The sea chantey, once the soundtrack of the Golden Age of Sail, has gone the way of other traditional work songs — relegated to folk festivals, history museums and a few tourist schooners. But in Midcoast Maine, chanteys that have sat in the archives for nearly one hundred years are getting a new life and being put back to work on Penobscot Bay.
At a private home in Northport, Bennett Konesni is teaching a sea chantey to a group of about ten singers.
“The chorus goes like this — ‘Wayyyheeyyaayyyy YA!’ Try it,” Konesni says.
Konesni is a musician and farmer from Belfast, and he is the founder of the Worksong Community Chorus. Its mission, he says, is to bring work songs of all kinds out of the archives and back into use on the farm, on the water or by the woodpile. In recent years, Konesni has focused on reviving maritime work songs — better known as sea chanteys, or simply as chanteys.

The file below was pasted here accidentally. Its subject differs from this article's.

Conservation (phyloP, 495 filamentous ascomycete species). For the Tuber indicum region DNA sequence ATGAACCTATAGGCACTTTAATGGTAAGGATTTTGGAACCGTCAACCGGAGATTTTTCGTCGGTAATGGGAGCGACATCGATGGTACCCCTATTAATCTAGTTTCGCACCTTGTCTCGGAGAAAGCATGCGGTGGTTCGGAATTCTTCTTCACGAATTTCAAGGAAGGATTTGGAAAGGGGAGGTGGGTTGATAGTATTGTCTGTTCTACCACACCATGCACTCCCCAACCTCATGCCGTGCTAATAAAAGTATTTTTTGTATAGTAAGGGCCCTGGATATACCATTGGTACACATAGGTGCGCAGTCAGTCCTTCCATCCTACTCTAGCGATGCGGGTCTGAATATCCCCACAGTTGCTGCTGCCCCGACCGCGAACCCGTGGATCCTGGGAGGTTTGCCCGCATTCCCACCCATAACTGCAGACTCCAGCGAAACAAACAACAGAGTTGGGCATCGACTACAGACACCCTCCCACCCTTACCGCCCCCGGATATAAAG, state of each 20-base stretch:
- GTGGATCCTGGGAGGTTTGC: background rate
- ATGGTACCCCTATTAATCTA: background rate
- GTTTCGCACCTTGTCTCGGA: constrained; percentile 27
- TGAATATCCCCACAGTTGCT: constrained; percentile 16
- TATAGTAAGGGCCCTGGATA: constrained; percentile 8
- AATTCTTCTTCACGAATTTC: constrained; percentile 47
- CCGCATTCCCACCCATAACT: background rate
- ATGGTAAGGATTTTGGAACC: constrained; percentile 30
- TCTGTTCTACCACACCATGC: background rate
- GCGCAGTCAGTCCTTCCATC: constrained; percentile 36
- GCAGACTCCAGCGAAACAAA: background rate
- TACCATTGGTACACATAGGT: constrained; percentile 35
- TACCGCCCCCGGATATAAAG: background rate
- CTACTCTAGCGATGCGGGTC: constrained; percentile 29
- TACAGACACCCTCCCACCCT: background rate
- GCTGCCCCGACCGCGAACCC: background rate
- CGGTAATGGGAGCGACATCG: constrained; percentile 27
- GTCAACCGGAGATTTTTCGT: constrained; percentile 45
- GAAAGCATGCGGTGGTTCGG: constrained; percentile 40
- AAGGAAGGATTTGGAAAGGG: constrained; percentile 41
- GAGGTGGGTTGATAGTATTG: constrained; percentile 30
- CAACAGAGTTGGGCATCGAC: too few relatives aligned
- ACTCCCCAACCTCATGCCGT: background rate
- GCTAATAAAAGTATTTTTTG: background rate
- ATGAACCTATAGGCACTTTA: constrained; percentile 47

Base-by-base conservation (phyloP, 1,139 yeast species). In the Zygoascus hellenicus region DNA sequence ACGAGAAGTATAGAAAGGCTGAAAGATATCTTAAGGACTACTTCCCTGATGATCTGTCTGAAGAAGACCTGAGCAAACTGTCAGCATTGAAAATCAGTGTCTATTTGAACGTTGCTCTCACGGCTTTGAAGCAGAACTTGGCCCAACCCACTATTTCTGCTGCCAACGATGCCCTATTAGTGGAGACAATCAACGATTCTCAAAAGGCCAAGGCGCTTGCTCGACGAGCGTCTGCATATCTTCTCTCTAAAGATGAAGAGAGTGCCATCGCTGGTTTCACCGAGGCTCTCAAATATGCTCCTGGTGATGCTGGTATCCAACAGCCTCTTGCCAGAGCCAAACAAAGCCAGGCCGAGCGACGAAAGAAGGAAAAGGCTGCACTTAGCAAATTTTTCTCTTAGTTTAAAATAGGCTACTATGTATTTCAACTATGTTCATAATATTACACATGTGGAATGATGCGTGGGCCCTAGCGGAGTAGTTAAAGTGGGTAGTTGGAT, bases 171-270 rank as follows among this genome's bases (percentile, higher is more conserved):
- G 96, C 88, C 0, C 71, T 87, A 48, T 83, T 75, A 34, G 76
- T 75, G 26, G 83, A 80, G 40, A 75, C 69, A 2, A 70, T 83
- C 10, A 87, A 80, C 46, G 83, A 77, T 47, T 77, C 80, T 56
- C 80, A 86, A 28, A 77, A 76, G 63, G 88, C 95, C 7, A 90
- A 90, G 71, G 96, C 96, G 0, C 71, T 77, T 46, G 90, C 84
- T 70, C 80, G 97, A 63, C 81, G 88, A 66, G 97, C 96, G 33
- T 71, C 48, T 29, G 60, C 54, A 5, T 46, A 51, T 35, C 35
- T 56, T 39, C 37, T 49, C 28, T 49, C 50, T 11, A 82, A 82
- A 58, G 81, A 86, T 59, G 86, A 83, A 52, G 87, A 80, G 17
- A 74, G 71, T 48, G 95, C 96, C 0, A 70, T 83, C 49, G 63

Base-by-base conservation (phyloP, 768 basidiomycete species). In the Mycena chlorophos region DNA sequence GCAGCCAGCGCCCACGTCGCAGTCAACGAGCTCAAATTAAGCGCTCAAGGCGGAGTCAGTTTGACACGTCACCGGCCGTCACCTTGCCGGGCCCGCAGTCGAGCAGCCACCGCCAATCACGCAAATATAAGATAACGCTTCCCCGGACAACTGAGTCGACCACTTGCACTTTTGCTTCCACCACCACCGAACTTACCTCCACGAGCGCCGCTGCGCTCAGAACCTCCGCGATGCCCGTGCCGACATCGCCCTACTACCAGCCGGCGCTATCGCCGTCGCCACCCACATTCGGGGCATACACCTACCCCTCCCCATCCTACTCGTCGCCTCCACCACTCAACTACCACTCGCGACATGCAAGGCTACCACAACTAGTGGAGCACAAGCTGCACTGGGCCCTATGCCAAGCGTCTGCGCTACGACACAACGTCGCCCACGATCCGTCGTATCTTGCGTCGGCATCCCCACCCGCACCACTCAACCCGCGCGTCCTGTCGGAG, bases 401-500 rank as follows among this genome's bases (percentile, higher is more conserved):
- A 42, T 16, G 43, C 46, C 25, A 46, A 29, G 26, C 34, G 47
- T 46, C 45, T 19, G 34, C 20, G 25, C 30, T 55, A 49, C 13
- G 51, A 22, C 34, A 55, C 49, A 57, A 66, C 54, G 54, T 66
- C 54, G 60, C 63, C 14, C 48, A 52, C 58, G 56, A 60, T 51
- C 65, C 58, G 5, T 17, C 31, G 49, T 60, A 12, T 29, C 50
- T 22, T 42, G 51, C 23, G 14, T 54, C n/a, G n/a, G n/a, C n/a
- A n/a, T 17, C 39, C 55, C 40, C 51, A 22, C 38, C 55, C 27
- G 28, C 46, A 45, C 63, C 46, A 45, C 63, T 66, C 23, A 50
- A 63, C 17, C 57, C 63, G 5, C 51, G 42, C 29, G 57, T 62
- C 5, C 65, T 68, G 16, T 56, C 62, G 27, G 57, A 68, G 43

“Well at the root of sea chanteys is the call and response format,” Konesni says. “Might be a direct call and response where they just sing exactly what the chanteyman sang, or it could be something slightly different.”
Konesni was introduced to chanteys as a teenager while working on schooners. This is where he learned that specific chanteys match the rhythm of different tasks. For example, he says that he discovered that raising the anchor with a hand-cranked machine called a windlass creates a slow and steady beat that gave a structure to the song.